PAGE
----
A compromise that has emerged in some states is “targeted screening,” that is, testing for cCMV in all infants who fail the newborn hearing screen. Such programs will miss the majority of cases of cCMV but will facilitate timely diagnosis and early intervention for many infants who could benefit from intervention.24 An exciting development has been the engagement of state legislative bodies across the United States addressing the issue of targeted screening. Several bills have been passed in recent years that variably mandate targeted screening and/or require state health departments to provide educational resources, aimed in particular at healthcare providers and young women of childbearing age, about the problem of cCMV infection (Figure).
For example, a CMV knowledge and awareness bill, the Vivian Act, is currently under consideration by the state of Minnesota House of Representatives (www.house.leg.state.mn.us/members/pressrelease.asp?pressid=28204&party=2&memid=15434). It is hoped that these measures can address the substantial and disconcerting knowledge deficit that exists, both among the lay public and among physicians, regarding the risks of acquiring CMV infections during pregnancy.9,25 In fact, such legislation could have a significant impact on future cCMV infections given that education about simple hygienic precautions women can take to avoid infection has been shown in other studies to be effective in preventing acquisition of CMV during pregnancy.26
The future: CMV vaccines
Ultimately, prevention of cCMV will most likely require the development and implementation of an effective vaccine. Several CMV vaccine platforms have been developed and assessed in preclinical models, and in phase 1 and phase 2 human studies.27 The best-studied candidate to date, a purified and adjuvanted recombinant vaccine against the immunodominant glycoprotein B present in the CMV viral envelope, has demonstrated efficacy ranging from 43% to 50% in preventing primary CMV infection in young women.28,29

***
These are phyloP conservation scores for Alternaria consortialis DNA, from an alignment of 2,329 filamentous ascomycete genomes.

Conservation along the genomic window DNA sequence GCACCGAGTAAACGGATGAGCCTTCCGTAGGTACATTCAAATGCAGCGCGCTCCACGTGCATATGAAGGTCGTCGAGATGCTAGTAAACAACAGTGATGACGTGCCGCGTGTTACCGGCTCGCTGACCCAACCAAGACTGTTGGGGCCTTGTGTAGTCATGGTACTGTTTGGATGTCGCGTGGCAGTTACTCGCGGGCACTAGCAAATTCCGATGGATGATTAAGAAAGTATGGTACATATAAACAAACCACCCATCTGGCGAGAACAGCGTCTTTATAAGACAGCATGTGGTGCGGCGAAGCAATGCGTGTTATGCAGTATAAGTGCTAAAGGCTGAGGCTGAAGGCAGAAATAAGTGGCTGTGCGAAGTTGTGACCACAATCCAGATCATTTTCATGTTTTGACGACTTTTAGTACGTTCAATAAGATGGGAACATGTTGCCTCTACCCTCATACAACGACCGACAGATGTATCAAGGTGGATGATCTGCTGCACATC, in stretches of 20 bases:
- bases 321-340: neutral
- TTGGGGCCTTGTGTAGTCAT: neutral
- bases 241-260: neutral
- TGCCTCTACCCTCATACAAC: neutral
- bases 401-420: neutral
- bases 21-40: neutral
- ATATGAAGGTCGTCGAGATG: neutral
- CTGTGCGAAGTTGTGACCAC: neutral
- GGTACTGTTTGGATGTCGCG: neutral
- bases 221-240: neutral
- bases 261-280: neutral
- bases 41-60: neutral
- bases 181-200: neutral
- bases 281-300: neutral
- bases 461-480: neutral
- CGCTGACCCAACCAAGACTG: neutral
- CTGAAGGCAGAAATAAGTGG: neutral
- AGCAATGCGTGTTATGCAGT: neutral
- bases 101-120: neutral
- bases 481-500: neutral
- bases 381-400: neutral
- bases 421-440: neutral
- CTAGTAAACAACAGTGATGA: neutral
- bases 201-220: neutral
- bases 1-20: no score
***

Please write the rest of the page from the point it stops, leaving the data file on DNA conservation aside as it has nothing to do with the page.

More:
Many questions remain about how a CMV vaccine would be used in clinical practice. Should a CMV vaccine be given universally to young children toward the goal of universal coverage (“herd” immunity), using a paradigm that was successful for vaccine-mediated protection against congenital rubella syndrome? Or, should a vaccine selectively target young women (and young men) of children-bearing age to enhance protection during the childbearing years? Should serologic screening be performed before the administration of vaccine to young women, knowing that the greatest risk for disability in infants occurs in the context of primary maternal infection during pregnancy? Or, should all women be vaccinated prior to pregnancy, irrespective of CMV serology results, given that it is becoming clear that CMV “immune” women can become reinfected with new strains during pregnancy that can result in congenital transmission? Although reinfection probably results in fewer sequelae than does primary maternal infection during pregnancy,30 a strong case can be made for universal immunization of women of childbearing age, since “boosting” natural immunity may prove useful in preventing reinfections.
Regardless of how these questions play out, these are exciting times with encouraging prospects ahead for solving the problem of cCMV. The combination effects of increased awareness, evolution of newborn screening programs, and development and deployment of an effective vaccine should synergize on the near horizon to give clinicians the solutions for this common, underrecognized, and disabling infection in newborns.